Didn't think so.
Much ink has been spilled over the term "solicit," since it's obviously a flash-point in non-compete litigation. That is, not all non-competes are true non-competes. Some restrict customer, or employee, solicitation. This is especially true for salespersons, who often have more limited restrictive covenant agreements concerned only with client contact.
For 20 years, I've dealt with clients who come to me with some variation of this question: What if the customer calls me first?
In other words, is that a "solicitation" that violates a restrictive covenant?
The first layer of analysis is to look at the contract itself. Many non-solicitation covenants actually are broader, despite their customer-centric focus. They may prohibit an ex-employee from working with or accepting business from a group of clients. If that's the case, then an employee who wants to work with former customers needs to shift her focus away from the breach question to either contract formation or reasonableness.
Now back to the main point of this post.)
The meaning of "solicit" is pretty fact-specific. If a client contacts the employee about a project or ongoing work, then the employee likely hasn't solicited anything and may be free to work with the client on competitive business. But what if the client's initial contact is preliminary, vague, and just a precursor to eventual work? What if the discussions, in other words, contemplate that something else will happen?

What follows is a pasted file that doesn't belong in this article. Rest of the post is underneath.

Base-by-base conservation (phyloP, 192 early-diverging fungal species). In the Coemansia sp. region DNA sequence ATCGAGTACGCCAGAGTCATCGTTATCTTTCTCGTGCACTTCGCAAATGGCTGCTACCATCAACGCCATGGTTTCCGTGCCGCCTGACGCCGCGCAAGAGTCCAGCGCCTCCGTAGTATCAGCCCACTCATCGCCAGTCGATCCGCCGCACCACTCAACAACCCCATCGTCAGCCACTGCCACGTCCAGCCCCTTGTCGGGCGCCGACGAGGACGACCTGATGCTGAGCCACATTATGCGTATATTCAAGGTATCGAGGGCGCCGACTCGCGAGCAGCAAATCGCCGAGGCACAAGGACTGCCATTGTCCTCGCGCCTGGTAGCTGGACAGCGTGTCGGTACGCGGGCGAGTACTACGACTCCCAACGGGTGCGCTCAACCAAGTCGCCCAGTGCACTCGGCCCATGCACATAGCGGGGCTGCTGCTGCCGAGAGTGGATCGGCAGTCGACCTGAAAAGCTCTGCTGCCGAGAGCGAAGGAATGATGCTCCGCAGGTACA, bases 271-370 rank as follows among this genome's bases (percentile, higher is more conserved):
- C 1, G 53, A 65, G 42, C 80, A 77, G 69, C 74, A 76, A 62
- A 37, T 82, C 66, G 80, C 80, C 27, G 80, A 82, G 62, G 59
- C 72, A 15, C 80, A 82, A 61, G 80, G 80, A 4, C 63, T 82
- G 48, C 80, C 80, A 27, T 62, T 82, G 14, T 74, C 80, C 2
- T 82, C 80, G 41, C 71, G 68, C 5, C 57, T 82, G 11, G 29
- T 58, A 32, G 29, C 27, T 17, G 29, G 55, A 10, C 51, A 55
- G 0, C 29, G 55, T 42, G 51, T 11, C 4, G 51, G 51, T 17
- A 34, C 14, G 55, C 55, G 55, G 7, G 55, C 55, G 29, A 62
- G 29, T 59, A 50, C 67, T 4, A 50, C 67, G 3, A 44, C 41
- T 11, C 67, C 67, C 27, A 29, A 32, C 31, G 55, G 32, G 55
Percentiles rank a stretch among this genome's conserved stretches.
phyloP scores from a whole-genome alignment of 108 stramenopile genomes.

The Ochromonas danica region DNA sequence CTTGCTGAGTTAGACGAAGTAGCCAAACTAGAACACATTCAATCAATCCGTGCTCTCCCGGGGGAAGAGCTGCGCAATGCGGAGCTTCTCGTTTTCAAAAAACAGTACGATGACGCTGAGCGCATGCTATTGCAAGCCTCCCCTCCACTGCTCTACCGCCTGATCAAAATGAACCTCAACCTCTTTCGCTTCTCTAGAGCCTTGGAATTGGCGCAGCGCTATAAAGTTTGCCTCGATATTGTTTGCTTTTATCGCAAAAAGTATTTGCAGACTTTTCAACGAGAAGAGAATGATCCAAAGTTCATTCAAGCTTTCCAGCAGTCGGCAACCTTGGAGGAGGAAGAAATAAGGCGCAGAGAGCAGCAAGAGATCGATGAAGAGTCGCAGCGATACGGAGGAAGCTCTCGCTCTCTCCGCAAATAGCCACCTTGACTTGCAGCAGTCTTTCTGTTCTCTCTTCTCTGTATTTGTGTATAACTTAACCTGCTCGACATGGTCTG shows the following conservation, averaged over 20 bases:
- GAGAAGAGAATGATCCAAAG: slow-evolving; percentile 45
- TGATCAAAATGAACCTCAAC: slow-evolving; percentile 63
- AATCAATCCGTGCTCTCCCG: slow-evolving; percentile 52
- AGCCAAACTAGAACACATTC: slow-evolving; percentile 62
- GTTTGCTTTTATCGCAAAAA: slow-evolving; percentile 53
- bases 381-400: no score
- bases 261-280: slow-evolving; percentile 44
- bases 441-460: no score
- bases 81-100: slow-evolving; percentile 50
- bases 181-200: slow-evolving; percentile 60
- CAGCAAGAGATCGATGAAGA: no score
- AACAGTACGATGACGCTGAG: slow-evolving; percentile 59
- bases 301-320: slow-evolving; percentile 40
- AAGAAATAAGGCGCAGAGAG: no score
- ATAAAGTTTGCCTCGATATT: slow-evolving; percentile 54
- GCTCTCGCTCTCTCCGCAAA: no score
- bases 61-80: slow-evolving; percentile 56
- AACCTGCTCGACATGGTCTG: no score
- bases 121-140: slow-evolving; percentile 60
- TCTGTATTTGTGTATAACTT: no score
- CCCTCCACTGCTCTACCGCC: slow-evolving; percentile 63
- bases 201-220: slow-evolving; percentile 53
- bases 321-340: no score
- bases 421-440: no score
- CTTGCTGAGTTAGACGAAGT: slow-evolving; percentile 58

There are a fair number of cases that give some color to the type of conduct that qualifies as "solicitation." But I haven't seen one quite like Quality Transportation Services, Inc. v. Mark Thompson Trucking, Inc., 2017 IL App (3d) 160761, which effectively answers my rhetorical questions.
The court there found that the client's initial contact was not dispositive of the solicitation question, and that the court needed to evaluate other circumstances. In particular, the factual question concerned the "large gaps of time that followed [the client's] initial phone call." Since the restrained party--it was a corporation, not an employee--appears to have made "multiple and arguably separate contacts" with the client, the "solicitation" question was not clear-cut. The case is definitely worth a read for anyone who wants to deconstruct the meaning of solicitation and get a sense of how courts look at customer contact.
A copy of the opinion is available here.
So what to draw from this. Employees bound by a true non-solicitation covenant, and who claim they didn't initiate client contact, need to keep detailed records of text messages, e-mails, and phone calls received. Those also should describe the nature of the conversation and whether the contact was preliminary or concrete enough to protect further communications as incidental follow-ups, and not renewed efforts to win business.
Remember: when an employer has a non-solicitation covenant, it has no real means of assessing who called whom. These clauses are ripe for litigation because the movement of business itself will trigger a reasonable assumption that the employee made first contact, not the client. But that isn't always the case. Proving that, however, is often really, really hard.